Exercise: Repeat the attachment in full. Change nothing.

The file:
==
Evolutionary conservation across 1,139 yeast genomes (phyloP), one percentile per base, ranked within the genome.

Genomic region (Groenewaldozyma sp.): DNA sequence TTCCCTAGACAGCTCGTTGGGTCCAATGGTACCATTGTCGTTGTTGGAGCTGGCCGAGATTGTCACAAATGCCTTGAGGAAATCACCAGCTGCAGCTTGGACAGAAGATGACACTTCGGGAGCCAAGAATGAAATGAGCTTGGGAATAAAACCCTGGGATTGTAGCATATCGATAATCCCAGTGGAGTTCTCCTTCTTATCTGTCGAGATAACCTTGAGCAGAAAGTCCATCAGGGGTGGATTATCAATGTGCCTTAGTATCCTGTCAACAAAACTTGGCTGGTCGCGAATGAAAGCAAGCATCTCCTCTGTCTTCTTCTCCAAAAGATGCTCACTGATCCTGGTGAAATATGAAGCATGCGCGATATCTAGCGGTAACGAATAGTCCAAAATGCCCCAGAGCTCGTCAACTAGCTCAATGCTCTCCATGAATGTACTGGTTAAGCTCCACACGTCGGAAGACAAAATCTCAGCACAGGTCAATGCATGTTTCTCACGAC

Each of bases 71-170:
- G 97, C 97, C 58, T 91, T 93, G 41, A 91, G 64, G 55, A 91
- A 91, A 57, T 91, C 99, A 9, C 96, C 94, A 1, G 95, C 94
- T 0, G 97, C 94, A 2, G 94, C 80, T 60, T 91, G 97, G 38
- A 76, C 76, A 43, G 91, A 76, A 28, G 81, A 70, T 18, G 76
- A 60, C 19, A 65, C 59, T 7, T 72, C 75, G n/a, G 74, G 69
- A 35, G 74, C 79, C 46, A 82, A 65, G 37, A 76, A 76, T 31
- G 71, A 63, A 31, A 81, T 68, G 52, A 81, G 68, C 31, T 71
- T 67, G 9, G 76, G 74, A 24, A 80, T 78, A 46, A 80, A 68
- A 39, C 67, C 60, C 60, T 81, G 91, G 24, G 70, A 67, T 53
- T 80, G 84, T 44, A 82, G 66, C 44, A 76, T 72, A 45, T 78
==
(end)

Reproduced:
Evolutionary conservation across 1,139 yeast genomes (phyloP), one percentile per base, ranked within the genome.

Genomic region (Groenewaldozyma sp.): DNA sequence TTCCCTAGACAGCTCGTTGGGTCCAATGGTACCATTGTCGTTGTTGGAGCTGGCCGAGATTGTCACAAATGCCTTGAGGAAATCACCAGCTGCAGCTTGGACAGAAGATGACACTTCGGGAGCCAAGAATGAAATGAGCTTGGGAATAAAACCCTGGGATTGTAGCATATCGATAATCCCAGTGGAGTTCTCCTTCTTATCTGTCGAGATAACCTTGAGCAGAAAGTCCATCAGGGGTGGATTATCAATGTGCCTTAGTATCCTGTCAACAAAACTTGGCTGGTCGCGAATGAAAGCAAGCATCTCCTCTGTCTTCTTCTCCAAAAGATGCTCACTGATCCTGGTGAAATATGAAGCATGCGCGATATCTAGCGGTAACGAATAGTCCAAAATGCCCCAGAGCTCGTCAACTAGCTCAATGCTCTCCATGAATGTACTGGTTAAGCTCCACACGTCGGAAGACAAAATCTCAGCACAGGTCAATGCATGTTTCTCACGAC

Each of bases 71-170:
- G 97, C 97, C 58, T 91, T 93, G 41, A 91, G 64, G 55, A 91
- A 91, A 57, T 91, C 99, A 9, C 96, C 94, A 1, G 95, C 94
- T 0, G 97, C 94, A 2, G 94, C 80, T 60, T 91, G 97, G 38
- A 76, C 76, A 43, G 91, A 76, A 28, G 81, A 70, T 18, G 76
- A 60, C 19, A 65, C 59, T 7, T 72, C 75, G n/a, G 74, G 69
- A 35, G 74, C 79, C 46, A 82, A 65, G 37, A 76, A 76, T 31
- G 71, A 63, A 31, A 81, T 68, G 52, A 81, G 68, C 31, T 71
- T 67, G 9, G 76, G 74, A 24, A 80, T 78, A 46, A 80, A 68
- A 39, C 67, C 60, C 60, T 81, G 91, G 24, G 70, A 67, T 53
- T 80, G 84, T 44, A 82, G 66, C 44, A 76, T 72, A 45, T 78